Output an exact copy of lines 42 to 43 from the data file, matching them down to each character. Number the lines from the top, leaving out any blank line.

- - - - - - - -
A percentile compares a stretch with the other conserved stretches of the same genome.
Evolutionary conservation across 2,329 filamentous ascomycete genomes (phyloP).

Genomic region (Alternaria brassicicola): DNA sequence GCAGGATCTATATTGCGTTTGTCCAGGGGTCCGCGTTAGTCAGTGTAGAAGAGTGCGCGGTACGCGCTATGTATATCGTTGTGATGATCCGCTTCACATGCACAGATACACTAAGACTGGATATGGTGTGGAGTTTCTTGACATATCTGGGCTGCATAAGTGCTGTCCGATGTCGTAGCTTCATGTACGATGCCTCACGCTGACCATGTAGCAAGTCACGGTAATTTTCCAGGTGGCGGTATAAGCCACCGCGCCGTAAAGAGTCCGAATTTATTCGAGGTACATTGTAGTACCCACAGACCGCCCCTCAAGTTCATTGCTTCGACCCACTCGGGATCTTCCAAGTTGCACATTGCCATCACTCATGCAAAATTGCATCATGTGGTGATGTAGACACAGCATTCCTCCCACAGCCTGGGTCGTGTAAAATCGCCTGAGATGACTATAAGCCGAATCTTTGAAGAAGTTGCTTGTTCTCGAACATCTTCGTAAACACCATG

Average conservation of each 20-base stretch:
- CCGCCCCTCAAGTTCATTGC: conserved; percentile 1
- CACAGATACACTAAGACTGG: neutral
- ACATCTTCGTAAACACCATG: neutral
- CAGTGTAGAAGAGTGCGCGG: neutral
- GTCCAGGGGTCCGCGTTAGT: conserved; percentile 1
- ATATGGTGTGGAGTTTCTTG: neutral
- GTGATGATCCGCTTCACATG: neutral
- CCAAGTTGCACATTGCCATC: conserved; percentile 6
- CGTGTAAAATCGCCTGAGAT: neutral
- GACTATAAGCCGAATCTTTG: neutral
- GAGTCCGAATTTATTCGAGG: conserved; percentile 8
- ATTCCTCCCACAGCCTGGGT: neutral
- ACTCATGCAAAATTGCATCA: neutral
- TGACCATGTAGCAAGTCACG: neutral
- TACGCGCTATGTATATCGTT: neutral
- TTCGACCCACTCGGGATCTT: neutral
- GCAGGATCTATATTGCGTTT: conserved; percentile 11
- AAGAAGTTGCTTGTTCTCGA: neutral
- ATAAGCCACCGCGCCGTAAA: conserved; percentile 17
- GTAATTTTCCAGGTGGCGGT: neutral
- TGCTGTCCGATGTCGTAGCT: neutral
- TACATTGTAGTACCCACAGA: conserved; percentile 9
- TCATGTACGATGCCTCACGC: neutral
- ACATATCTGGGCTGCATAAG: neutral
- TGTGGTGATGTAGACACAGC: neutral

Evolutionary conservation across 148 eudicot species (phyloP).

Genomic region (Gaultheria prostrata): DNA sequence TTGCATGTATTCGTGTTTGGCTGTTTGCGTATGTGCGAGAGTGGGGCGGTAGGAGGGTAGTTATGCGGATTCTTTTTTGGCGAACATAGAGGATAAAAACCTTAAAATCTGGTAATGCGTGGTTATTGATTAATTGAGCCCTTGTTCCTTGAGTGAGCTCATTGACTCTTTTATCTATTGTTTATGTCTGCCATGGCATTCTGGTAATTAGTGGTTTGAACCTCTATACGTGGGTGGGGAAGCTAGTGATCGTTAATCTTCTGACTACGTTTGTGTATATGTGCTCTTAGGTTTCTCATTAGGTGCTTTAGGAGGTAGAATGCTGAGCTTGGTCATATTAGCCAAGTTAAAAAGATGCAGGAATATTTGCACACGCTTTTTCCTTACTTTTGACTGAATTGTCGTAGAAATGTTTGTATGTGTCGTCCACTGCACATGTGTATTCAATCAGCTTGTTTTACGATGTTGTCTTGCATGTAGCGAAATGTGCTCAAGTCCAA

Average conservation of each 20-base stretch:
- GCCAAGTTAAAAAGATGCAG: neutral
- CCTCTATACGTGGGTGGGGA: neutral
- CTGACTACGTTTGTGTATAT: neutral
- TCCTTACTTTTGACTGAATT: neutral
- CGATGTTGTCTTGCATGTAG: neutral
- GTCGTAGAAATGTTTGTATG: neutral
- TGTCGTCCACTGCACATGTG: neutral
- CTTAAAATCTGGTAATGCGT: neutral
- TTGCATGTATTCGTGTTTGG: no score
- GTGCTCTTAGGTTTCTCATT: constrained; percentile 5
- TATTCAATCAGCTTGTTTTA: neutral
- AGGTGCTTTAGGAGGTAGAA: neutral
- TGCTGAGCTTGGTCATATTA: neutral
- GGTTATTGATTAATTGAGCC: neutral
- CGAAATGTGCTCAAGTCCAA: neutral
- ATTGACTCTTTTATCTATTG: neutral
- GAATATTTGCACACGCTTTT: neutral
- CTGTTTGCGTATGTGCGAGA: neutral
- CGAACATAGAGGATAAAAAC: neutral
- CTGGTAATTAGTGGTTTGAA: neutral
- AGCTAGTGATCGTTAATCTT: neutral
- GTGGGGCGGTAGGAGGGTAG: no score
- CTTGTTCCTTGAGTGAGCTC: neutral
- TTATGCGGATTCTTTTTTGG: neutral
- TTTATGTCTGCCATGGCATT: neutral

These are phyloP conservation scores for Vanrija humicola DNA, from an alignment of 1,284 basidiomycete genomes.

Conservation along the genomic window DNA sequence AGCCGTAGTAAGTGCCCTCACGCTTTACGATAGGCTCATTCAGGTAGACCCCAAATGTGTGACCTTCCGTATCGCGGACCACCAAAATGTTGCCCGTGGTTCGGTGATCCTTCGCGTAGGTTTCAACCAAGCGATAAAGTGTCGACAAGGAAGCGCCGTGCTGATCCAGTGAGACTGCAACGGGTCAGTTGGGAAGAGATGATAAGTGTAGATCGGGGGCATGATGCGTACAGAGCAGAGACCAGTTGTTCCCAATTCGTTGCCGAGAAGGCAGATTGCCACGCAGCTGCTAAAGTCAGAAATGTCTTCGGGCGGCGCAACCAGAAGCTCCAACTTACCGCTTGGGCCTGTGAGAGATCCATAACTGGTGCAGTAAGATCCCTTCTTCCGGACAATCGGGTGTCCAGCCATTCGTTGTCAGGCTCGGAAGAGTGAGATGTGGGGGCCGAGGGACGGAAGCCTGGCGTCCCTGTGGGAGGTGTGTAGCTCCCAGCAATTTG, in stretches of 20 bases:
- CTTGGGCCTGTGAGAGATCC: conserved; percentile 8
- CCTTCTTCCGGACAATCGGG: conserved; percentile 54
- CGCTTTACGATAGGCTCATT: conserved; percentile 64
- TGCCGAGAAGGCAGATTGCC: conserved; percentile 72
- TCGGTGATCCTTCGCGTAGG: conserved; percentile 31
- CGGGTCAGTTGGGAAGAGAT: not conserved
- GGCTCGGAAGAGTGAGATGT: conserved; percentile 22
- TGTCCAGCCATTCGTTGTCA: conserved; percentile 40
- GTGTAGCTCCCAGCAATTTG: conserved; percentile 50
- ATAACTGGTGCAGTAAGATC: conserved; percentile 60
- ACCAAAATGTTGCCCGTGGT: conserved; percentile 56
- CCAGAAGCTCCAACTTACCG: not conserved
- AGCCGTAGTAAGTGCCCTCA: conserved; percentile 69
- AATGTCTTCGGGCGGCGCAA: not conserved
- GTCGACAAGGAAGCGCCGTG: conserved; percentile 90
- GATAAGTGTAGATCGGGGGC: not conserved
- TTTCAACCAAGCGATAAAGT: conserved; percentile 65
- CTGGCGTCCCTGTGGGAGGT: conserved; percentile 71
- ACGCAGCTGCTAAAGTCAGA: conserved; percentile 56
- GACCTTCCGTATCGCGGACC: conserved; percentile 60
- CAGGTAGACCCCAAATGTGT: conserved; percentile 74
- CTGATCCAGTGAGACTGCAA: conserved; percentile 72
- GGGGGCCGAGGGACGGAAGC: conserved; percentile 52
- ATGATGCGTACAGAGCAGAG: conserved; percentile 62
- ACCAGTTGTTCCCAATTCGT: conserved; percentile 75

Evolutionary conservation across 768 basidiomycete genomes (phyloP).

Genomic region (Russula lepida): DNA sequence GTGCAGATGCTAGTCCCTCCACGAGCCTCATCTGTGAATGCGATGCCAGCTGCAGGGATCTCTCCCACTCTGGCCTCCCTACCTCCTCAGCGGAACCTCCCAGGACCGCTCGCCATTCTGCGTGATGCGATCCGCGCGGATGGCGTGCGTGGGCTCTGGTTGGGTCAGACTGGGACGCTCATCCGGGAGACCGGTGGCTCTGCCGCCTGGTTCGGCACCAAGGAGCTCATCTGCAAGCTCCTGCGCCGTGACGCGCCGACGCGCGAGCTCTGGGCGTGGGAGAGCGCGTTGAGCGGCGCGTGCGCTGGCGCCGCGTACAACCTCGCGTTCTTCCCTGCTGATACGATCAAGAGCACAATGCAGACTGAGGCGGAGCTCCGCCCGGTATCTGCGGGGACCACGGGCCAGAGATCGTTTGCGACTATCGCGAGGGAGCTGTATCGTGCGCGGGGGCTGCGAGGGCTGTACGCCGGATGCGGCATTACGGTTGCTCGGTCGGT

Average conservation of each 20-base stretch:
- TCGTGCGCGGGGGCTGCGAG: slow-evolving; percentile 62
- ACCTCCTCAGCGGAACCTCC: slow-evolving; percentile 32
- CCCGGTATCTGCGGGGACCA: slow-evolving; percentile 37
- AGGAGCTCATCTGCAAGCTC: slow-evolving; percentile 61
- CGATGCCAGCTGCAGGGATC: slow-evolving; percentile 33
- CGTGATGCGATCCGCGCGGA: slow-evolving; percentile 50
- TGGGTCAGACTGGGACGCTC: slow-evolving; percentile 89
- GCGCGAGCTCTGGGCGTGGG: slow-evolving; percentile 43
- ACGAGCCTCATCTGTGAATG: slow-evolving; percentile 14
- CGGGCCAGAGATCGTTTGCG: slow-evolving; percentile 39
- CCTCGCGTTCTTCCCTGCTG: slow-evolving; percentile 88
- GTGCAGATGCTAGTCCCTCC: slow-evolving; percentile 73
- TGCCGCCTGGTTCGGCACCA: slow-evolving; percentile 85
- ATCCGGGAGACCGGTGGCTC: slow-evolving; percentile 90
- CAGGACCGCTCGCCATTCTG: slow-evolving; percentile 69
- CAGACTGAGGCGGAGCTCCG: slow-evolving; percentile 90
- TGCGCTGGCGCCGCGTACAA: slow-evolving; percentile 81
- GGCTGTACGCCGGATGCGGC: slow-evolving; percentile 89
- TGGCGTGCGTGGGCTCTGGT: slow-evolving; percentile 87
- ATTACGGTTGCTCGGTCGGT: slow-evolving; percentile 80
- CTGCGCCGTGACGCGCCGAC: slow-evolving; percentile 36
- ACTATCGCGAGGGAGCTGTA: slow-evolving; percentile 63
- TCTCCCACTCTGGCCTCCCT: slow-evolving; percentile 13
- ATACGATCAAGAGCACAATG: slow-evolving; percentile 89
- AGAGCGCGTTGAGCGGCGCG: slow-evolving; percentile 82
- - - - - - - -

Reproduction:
- GTGCTCTTAGGTTTCTCATT: constrained; percentile 5
- TATTCAATCAGCTTGTTTTA: neutral